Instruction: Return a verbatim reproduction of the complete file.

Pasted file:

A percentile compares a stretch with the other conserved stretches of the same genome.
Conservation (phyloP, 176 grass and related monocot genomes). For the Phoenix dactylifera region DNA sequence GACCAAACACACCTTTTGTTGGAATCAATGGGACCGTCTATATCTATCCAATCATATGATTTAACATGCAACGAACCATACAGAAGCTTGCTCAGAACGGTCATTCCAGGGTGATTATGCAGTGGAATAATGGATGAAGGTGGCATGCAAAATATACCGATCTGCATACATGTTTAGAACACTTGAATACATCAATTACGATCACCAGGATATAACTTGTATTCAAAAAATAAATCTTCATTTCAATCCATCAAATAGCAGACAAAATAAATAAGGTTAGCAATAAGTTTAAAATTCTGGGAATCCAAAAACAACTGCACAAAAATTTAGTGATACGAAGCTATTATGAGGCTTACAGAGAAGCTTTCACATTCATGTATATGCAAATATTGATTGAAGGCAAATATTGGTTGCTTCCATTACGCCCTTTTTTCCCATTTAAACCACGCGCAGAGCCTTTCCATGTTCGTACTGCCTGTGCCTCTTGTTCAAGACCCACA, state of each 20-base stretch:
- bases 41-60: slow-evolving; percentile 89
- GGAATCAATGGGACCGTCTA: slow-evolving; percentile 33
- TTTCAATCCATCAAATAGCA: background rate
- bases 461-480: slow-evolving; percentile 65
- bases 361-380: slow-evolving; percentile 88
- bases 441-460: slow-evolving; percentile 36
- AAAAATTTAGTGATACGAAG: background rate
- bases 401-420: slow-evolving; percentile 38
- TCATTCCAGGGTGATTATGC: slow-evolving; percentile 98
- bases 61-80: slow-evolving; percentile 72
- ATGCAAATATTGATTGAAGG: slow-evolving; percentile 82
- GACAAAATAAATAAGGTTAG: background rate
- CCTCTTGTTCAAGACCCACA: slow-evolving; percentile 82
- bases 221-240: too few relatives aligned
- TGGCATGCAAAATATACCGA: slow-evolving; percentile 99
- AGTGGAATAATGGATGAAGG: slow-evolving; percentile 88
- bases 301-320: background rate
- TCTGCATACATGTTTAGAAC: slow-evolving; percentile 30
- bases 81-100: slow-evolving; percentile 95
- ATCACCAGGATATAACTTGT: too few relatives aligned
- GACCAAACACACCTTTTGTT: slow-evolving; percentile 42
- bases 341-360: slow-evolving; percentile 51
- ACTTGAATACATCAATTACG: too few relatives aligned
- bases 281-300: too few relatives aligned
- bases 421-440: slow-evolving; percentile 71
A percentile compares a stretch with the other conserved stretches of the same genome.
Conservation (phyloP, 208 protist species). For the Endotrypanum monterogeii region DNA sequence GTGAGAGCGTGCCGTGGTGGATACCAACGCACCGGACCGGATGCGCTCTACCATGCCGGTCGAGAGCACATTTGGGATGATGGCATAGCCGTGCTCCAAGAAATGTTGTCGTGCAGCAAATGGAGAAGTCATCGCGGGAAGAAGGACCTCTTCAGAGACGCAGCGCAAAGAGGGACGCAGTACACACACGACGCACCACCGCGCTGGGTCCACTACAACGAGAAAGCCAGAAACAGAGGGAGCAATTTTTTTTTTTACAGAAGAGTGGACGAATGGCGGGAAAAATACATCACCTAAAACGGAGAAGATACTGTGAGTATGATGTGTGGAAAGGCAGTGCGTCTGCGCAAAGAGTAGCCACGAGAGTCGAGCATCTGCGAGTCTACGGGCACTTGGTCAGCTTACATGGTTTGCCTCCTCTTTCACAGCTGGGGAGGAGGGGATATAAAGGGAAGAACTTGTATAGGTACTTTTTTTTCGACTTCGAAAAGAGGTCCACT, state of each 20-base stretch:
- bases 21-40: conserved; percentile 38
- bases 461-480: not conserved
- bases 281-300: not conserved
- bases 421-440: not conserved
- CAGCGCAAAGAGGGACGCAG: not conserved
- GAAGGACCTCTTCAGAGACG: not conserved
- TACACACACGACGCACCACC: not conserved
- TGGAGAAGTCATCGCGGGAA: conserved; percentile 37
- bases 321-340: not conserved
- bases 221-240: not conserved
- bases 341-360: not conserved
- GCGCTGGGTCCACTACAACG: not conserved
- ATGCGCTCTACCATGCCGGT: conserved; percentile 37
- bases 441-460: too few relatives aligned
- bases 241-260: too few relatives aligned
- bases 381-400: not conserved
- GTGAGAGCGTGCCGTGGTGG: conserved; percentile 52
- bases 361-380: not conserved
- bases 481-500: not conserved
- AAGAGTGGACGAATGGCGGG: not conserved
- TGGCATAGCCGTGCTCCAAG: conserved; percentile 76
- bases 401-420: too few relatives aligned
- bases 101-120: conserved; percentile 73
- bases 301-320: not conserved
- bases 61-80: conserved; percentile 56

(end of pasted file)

A percentile compares a stretch with the other conserved stretches of the same genome.
Conservation (phyloP, 176 grass and related monocot genomes). For the Phoenix dactylifera region DNA sequence GACCAAACACACCTTTTGTTGGAATCAATGGGACCGTCTATATCTATCCAATCATATGATTTAACATGCAACGAACCATACAGAAGCTTGCTCAGAACGGTCATTCCAGGGTGATTATGCAGTGGAATAATGGATGAAGGTGGCATGCAAAATATACCGATCTGCATACATGTTTAGAACACTTGAATACATCAATTACGATCACCAGGATATAACTTGTATTCAAAAAATAAATCTTCATTTCAATCCATCAAATAGCAGACAAAATAAATAAGGTTAGCAATAAGTTTAAAATTCTGGGAATCCAAAAACAACTGCACAAAAATTTAGTGATACGAAGCTATTATGAGGCTTACAGAGAAGCTTTCACATTCATGTATATGCAAATATTGATTGAAGGCAAATATTGGTTGCTTCCATTACGCCCTTTTTTCCCATTTAAACCACGCGCAGAGCCTTTCCATGTTCGTACTGCCTGTGCCTCTTGTTCAAGACCCACA, state of each 20-base stretch:
- bases 41-60: slow-evolving; percentile 89
- GGAATCAATGGGACCGTCTA: slow-evolving; percentile 33
- TTTCAATCCATCAAATAGCA: background rate
- bases 461-480: slow-evolving; percentile 65
- bases 361-380: slow-evolving; percentile 88
- bases 441-460: slow-evolving; percentile 36
- AAAAATTTAGTGATACGAAG: background rate
- bases 401-420: slow-evolving; percentile 38
- TCATTCCAGGGTGATTATGC: slow-evolving; percentile 98
- bases 61-80: slow-evolving; percentile 72
- ATGCAAATATTGATTGAAGG: slow-evolving; percentile 82
- GACAAAATAAATAAGGTTAG: background rate
- CCTCTTGTTCAAGACCCACA: slow-evolving; percentile 82
- bases 221-240: too few relatives aligned
- TGGCATGCAAAATATACCGA: slow-evolving; percentile 99
- AGTGGAATAATGGATGAAGG: slow-evolving; percentile 88
- bases 301-320: background rate
- TCTGCATACATGTTTAGAAC: slow-evolving; percentile 30
- bases 81-100: slow-evolving; percentile 95
- ATCACCAGGATATAACTTGT: too few relatives aligned
- GACCAAACACACCTTTTGTT: slow-evolving; percentile 42
- bases 341-360: slow-evolving; percentile 51
- ACTTGAATACATCAATTACG: too few relatives aligned
- bases 281-300: too few relatives aligned
- bases 421-440: slow-evolving; percentile 71
A percentile compares a stretch with the other conserved stretches of the same genome.
Conservation (phyloP, 208 protist species). For the Endotrypanum monterogeii region DNA sequence GTGAGAGCGTGCCGTGGTGGATACCAACGCACCGGACCGGATGCGCTCTACCATGCCGGTCGAGAGCACATTTGGGATGATGGCATAGCCGTGCTCCAAGAAATGTTGTCGTGCAGCAAATGGAGAAGTCATCGCGGGAAGAAGGACCTCTTCAGAGACGCAGCGCAAAGAGGGACGCAGTACACACACGACGCACCACCGCGCTGGGTCCACTACAACGAGAAAGCCAGAAACAGAGGGAGCAATTTTTTTTTTTACAGAAGAGTGGACGAATGGCGGGAAAAATACATCACCTAAAACGGAGAAGATACTGTGAGTATGATGTGTGGAAAGGCAGTGCGTCTGCGCAAAGAGTAGCCACGAGAGTCGAGCATCTGCGAGTCTACGGGCACTTGGTCAGCTTACATGGTTTGCCTCCTCTTTCACAGCTGGGGAGGAGGGGATATAAAGGGAAGAACTTGTATAGGTACTTTTTTTTCGACTTCGAAAAGAGGTCCACT, state of each 20-base stretch:
- bases 21-40: conserved; percentile 38
- bases 461-480: not conserved
- bases 281-300: not conserved
- bases 421-440: not conserved
- CAGCGCAAAGAGGGACGCAG: not conserved
- GAAGGACCTCTTCAGAGACG: not conserved
- TACACACACGACGCACCACC: not conserved
- TGGAGAAGTCATCGCGGGAA: conserved; percentile 37
- bases 321-340: not conserved
- bases 221-240: not conserved
- bases 341-360: not conserved
- GCGCTGGGTCCACTACAACG: not conserved
- ATGCGCTCTACCATGCCGGT: conserved; percentile 37
- bases 441-460: too few relatives aligned
- bases 241-260: too few relatives aligned
- bases 381-400: not conserved
- GTGAGAGCGTGCCGTGGTGG: conserved; percentile 52
- bases 361-380: not conserved
- bases 481-500: not conserved
- AAGAGTGGACGAATGGCGGG: not conserved
- TGGCATAGCCGTGCTCCAAG: conserved; percentile 76
- bases 401-420: too few relatives aligned
- bases 101-120: conserved; percentile 73
- bases 301-320: not conserved
- bases 61-80: conserved; percentile 56